Since April 2017, businesses with a pay bill totalling over £3 million each year are required to pay the Apprenticeship Levy. This levy is paid through PAYE and is used to fund apprenticeships and training opportunities across the UK. The aim was to create an additional 3 million apprenticeships in the UK by 2020. A new online apprenticeship platform was launched allowing employers to take control of apprenticeship funding and choose between the many apprenticeship standards and frameworks.
Using the Apprenticeship Levy
If you are a business who pays the apprenticeship levy: you can use the funds in your account to fund apprenticeship training and assessment, so long as the apprentice works 50% of the time in the UK. There are also funding band limits for roles which can be found here, if the apprenticeship cost exceeds this funding band then you will have to pay the difference and any unused funds will expire after 24 months.
If you are a non-levy paying business: you will receive funds through co-investment, with your business contributing 5% and the government funding the remaining 95%, up to the funding band limit. All apprenticeships that started before 1 April 2019 will continue at the previous co-investment rate of 10%.
There is also now the option for levy-paying businesses to share up to 25% of their fund with other businesses including smaller, non-levy paying businesses. This allows groups of companies but also supply chain partners to make the most of unused funds however you do have to clearly outline what apprenticeships they’ll be used for before transferring the allowance. More information on levy fund sharing can be found here.
Why take on apprentices?
Whilst apprenticeship schemes used to be predominantly run by large corporations, SMEs are slowly realising the numerous benefits having apprentices within the business can bring. As many apprentices are school-leaver age they can bring a whole new perspective to a business and reinvigorate the established workforce. They also tend to make more loyal staff as they are trained to your company’s standard and you understand their skill set should you decide to place them in a permanent position.
Not all apprentices are young though, the scope of apprenticeships is changing and businesses are utilising their levy funding to train and develop their existing staff too. With the defined apprentice standards it is easier for companies to identify skills gaps within their workforce and use apprenticeship training to help remedy these. There has been a concerted effort by both businesses and the government to change the perception of apprenticeships and reinforce the fact they are just an intensive form of training and qualification.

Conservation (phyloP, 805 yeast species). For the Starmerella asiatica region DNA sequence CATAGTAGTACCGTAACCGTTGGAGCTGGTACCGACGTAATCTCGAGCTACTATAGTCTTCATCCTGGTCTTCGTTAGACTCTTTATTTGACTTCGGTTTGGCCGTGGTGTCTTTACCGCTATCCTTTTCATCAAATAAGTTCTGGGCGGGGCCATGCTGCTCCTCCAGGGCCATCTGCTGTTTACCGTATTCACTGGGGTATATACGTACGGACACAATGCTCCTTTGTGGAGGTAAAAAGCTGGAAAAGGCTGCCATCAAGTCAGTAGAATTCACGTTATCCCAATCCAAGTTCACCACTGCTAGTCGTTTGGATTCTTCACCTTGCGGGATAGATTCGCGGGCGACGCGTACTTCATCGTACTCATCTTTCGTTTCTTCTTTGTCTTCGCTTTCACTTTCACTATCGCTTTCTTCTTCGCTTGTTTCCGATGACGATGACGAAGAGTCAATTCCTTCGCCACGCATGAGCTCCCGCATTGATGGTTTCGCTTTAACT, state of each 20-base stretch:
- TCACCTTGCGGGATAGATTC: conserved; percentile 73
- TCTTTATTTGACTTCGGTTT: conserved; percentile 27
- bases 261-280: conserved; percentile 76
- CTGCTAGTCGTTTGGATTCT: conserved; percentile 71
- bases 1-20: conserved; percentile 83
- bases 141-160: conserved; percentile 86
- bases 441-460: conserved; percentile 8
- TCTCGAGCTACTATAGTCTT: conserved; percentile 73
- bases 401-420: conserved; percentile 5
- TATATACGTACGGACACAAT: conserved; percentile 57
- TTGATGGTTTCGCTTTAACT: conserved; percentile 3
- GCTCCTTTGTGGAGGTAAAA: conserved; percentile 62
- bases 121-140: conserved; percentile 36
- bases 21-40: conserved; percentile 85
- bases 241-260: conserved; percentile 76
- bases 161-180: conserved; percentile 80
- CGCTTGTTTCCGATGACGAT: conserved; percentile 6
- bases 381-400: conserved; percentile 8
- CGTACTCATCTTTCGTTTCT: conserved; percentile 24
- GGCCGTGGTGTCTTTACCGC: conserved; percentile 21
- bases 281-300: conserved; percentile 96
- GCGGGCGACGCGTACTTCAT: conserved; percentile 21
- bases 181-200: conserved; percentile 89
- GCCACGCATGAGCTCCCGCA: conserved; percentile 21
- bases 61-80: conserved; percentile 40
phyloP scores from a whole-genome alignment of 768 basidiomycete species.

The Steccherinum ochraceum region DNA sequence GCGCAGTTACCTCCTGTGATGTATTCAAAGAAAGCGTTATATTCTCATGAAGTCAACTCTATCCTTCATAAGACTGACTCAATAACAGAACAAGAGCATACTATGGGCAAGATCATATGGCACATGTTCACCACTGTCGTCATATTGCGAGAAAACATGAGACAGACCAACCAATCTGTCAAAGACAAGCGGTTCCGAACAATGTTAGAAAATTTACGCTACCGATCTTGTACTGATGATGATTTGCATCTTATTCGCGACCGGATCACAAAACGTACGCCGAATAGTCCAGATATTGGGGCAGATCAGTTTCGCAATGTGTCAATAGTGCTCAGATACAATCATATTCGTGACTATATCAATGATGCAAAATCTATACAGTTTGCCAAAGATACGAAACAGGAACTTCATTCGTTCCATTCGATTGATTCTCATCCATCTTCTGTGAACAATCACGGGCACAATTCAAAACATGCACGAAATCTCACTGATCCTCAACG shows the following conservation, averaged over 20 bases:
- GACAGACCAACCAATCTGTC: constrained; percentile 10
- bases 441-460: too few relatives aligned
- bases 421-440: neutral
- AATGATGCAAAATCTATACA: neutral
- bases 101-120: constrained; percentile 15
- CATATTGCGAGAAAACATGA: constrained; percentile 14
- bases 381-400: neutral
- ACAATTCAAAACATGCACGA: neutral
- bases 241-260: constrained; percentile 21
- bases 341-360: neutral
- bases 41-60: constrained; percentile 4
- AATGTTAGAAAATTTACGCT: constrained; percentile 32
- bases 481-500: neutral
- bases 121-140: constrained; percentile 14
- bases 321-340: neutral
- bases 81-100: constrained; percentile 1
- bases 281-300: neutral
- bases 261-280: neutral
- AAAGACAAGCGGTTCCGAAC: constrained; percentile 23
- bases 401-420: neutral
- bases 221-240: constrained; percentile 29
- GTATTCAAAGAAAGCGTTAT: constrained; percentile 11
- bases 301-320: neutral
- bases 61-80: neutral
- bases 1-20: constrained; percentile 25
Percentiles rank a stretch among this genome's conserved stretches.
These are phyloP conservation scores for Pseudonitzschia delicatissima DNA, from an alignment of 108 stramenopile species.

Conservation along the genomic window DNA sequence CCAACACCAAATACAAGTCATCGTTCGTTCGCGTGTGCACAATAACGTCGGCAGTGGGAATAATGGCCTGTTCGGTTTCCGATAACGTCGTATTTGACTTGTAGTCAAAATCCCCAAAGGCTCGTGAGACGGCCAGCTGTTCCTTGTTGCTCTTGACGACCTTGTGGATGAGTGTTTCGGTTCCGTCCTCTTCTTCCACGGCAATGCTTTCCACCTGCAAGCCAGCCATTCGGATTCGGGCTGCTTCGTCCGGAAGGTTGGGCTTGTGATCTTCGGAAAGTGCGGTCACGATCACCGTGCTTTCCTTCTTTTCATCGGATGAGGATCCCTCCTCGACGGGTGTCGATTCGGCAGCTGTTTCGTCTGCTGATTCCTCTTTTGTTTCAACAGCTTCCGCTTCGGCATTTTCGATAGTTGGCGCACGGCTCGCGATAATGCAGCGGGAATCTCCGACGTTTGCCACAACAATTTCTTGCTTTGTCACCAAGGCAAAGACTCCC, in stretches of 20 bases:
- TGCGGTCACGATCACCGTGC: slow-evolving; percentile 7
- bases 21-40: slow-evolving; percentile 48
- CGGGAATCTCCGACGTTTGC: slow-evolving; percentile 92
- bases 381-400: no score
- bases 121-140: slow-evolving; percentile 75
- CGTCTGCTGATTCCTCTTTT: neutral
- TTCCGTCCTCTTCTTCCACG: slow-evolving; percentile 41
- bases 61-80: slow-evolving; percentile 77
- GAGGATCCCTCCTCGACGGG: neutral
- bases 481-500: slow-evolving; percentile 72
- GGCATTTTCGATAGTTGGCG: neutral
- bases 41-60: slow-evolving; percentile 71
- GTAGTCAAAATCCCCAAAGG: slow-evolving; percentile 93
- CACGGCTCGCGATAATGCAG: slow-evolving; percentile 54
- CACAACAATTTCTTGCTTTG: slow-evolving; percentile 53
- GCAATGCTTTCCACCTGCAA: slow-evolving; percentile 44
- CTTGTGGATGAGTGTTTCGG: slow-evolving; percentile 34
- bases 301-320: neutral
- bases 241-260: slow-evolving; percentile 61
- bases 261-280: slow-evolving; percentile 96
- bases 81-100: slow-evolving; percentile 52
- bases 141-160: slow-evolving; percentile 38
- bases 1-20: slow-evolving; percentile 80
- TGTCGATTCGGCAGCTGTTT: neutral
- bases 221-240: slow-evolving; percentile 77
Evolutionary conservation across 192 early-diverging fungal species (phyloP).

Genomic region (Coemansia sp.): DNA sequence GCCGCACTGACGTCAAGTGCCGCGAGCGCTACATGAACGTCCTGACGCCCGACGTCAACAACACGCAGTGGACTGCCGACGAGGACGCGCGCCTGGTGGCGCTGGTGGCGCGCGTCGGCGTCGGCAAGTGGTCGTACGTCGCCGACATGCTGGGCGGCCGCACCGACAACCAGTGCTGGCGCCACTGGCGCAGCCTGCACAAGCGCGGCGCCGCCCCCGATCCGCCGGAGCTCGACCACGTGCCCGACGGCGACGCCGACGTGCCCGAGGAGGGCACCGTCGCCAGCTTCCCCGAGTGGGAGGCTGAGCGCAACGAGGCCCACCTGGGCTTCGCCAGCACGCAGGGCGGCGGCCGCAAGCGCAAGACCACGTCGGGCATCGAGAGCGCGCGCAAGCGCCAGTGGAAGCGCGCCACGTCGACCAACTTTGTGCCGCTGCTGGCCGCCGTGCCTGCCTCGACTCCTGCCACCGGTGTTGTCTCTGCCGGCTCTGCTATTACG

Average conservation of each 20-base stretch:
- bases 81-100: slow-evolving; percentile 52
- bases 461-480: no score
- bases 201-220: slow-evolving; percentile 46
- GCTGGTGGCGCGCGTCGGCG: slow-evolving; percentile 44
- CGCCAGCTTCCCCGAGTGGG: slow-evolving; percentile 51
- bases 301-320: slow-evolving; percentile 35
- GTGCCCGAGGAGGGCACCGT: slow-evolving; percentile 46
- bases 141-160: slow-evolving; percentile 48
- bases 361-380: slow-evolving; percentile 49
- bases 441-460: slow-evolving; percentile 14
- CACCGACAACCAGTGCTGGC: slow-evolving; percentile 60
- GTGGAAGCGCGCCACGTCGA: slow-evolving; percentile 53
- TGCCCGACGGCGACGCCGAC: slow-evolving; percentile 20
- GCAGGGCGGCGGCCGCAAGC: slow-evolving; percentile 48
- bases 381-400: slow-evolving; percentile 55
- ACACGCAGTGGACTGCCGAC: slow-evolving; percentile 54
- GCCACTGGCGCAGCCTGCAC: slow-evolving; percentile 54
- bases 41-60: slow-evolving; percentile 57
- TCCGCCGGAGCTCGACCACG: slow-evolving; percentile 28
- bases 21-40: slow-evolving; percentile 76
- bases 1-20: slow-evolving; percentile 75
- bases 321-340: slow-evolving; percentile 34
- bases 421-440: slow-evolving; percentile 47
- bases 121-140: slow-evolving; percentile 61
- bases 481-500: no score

Don’t just take our word for it though, we spoke to our apprentices, both past and present, to see how they found their experience undertaking an apprenticeship at ICS.
+ Albert undertook an apprenticeship with the ICS Payroll team before taking a permanent role as a Payroll Administrator. He is currently studying towards his Level 3 AAT course.
+ Unaisha is currently an apprentice with our Business Accounting team. She is studying towards her AAT Level 2.
1. How did you become aware of apprenticeship opportunities?
Albert: Whilst I was doing well with my A levels before leaving sixth form to start my apprenticeship, I disliked the lack of real world skills being taught in the classroom. I felt what I was learning wouldn’t specifically help with anything I’d have wanted to do later on in life. I voiced my feelings with one of my friends at the time, and she suggested that maybe an apprenticeship was something I should consider.
Unaisha: Knowing I didn’t want to go to university but still wanting to work and gain qualifications, after speaking to many career guidance tutors, they recommended the best route I take is an apprenticeship. It was a great idea to kick start my career by gaining real work experience and gaining a relevant qualification alongside the work.
2. Why did you choose to undertake an apprenticeship at ICS?